Police questioned members of the Pakistan team on Saturday night after allegations of match-fixing were made in connection with the ongoing fourth Test match against England.
Sunday's edition of The News of the World has alleged that some members of the Pakistan team have been secretly paid to deliberately bowl no-balls at Lord's. A man has also been arrested on suspicion of conspiracy to defraud bookmakers.
The newspaper says it has secretly-filmed video footage of undercover reporters, posing as front men for a Far East gambling cartel, in discussion with a man who appears to accept £150,000 in order to make sure no-balls are bowled at certain times during the match.
Geo Television in Pakistan reported that Scotland Yard detectives had recovered large sums of money from players' hotel rooms and also seized mobile phones. However, Pakistan team manager Yawar Saeed denied this was the case.
"That is not correct, but we are also in touch with our high commission in London and co-operating with the police," Yawar said.
He added: "I can confirm that we are aware of the allegations and Scotland Yard police are with us now at the hotel and we are helping them with their enquiries. This is as much as I can say at the moment."
Speaking at their team hotel in north London, Pakistan bowler Mohammad Asif said: "I have spoken to the management and they have told us something happened, but not what.
"The management will tell us more later. We are 100 per cent focused on the match tomorrow."
A Scotland Yard spokeman said: "Following information received from the News of the World we have today (Saturday August 28) arrested a 35-year old man on suspicion of conspiracy to defraud bookmakers."
In a joint statement, the International Cricket Council (ICC), the England and Wales Cricket Board (ECB) and the Pakistan Cricket Board (PCB) confirmed the game will resume on Sunday as planned.
It read: "No players nor team officials have been arrested in relation to this incident and the fourth npower Test match will continue as scheduled on Sunday.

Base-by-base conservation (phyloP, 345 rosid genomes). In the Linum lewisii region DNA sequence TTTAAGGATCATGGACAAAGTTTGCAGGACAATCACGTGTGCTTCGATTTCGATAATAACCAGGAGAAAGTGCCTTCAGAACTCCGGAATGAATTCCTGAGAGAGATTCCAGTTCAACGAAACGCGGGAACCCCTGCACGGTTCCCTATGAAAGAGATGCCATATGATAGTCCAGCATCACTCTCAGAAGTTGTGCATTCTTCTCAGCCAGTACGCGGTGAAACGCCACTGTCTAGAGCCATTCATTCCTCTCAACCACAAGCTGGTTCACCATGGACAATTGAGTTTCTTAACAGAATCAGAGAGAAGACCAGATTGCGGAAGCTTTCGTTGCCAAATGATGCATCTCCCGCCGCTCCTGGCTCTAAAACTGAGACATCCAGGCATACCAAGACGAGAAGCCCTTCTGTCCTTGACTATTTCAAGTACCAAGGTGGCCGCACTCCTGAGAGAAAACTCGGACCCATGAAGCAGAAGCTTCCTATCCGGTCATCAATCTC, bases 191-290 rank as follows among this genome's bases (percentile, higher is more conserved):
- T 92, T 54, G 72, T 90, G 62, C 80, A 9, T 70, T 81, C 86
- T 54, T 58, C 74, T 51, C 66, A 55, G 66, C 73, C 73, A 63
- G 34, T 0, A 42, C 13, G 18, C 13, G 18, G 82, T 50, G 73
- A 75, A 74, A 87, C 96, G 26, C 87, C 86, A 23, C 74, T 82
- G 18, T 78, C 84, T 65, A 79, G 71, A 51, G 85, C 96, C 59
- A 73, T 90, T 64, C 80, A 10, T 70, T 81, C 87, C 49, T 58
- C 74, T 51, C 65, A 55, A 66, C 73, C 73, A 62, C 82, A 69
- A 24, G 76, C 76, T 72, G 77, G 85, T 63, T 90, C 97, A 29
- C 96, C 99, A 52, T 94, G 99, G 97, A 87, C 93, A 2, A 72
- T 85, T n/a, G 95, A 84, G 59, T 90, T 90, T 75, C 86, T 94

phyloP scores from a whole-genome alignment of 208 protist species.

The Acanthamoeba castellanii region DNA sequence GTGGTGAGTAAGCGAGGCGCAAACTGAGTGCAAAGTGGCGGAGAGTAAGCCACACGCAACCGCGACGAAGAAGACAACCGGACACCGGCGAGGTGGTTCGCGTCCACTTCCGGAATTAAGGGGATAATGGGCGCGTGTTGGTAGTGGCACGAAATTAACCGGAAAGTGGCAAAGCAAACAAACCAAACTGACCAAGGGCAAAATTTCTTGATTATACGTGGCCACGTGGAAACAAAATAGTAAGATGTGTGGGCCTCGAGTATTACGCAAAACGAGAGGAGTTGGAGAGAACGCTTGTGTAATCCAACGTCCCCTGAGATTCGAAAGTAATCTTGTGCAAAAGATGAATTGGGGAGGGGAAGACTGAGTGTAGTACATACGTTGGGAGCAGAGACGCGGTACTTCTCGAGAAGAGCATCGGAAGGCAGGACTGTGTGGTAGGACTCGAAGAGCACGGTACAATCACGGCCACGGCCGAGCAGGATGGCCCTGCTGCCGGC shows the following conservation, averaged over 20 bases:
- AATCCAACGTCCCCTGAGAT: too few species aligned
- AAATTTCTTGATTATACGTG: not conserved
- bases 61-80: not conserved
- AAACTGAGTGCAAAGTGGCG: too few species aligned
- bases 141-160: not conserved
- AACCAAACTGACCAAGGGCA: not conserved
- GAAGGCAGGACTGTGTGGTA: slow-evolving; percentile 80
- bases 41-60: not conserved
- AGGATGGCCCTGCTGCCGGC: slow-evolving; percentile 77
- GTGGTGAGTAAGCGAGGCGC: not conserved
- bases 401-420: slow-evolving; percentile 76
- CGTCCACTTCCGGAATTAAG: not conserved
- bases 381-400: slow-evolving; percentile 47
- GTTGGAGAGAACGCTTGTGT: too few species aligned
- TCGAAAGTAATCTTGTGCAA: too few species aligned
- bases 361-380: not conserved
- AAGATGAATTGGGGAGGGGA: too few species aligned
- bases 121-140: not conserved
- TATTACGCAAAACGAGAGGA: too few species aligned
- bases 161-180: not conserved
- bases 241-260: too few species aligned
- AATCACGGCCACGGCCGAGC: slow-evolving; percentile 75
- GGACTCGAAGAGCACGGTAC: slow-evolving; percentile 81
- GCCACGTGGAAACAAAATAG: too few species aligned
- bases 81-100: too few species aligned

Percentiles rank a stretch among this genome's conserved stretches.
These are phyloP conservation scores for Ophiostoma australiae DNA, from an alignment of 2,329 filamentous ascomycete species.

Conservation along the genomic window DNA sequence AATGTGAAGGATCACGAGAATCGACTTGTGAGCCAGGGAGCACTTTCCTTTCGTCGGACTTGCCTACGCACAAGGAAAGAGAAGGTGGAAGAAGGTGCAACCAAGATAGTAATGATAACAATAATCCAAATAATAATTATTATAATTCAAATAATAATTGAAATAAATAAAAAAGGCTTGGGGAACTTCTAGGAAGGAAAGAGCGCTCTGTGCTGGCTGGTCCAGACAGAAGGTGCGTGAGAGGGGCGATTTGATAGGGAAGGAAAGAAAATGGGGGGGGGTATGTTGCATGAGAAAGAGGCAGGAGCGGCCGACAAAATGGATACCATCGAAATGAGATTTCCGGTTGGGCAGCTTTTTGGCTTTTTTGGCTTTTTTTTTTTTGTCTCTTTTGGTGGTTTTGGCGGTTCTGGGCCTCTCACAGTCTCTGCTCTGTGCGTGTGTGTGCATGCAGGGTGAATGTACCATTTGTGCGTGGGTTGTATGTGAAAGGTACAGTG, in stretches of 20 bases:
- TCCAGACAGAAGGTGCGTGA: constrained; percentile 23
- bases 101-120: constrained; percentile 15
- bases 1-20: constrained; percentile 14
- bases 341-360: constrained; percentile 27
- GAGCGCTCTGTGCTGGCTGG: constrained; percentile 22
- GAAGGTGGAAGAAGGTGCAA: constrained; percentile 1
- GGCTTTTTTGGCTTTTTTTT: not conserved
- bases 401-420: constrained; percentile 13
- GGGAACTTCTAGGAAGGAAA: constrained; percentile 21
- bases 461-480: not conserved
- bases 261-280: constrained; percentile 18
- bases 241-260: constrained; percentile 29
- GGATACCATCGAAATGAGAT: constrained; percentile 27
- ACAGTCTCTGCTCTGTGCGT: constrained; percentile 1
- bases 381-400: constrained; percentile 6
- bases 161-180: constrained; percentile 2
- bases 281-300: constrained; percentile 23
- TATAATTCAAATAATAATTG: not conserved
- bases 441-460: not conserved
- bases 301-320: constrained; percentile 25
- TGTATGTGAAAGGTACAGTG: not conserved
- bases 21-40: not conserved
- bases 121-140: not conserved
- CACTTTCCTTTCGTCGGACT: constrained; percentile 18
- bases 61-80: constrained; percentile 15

"As this is now subject to a police investigation neither ICC, ECB, PCB nor the ground authority, the MCC, will make any further comment."
The statement added that all three bodies were assisting the police with their inquiries.
The match, the fourth in the series, had appeared well-poised before the combination of the highest-ever eighth-wicket Test partnership between Jonathan Trott and Stuart Broad and the subsequent loss of 14 Pakistan wickets left the hosts close to an innings victory and a 3-1 series win.
Pakistan cricket was already in turmoil prior to the latest allegations, with repeated incidents of terrorism in the flood-ravaged country resulting in the team playing all their games overseas.
The Pakistani side has been dogged by match-fixing allegations since the 1990s and there were also allegations of ball tampering during a tour of England four years ago.
Australian umpire Darrell Hair hit the tourists with five penalty runs at The Oval in 2006 and the match later became the first forfeited game in Test history after Inzamam-ul-Haq's team initially refused to take the field in protest.
In May this year the ICC's anti-corruption unit looked at Pakistan's poor performance after they were heavily beaten on a tour of Australia.
The Pakistan cricket board conducted their own investigation into the winless tour, a process which culminated in Younus Khan and tour captain Mohammad Yousuf, among others, being banned.
The latter was recalled earlier this month and is on duty at Lord's.
Last year a committee of Pakistan's parliament summoned senior figures from the team to discuss allegations that they deliberately lost a Champions Trophy match to prevent India from reaching the semi-finals.
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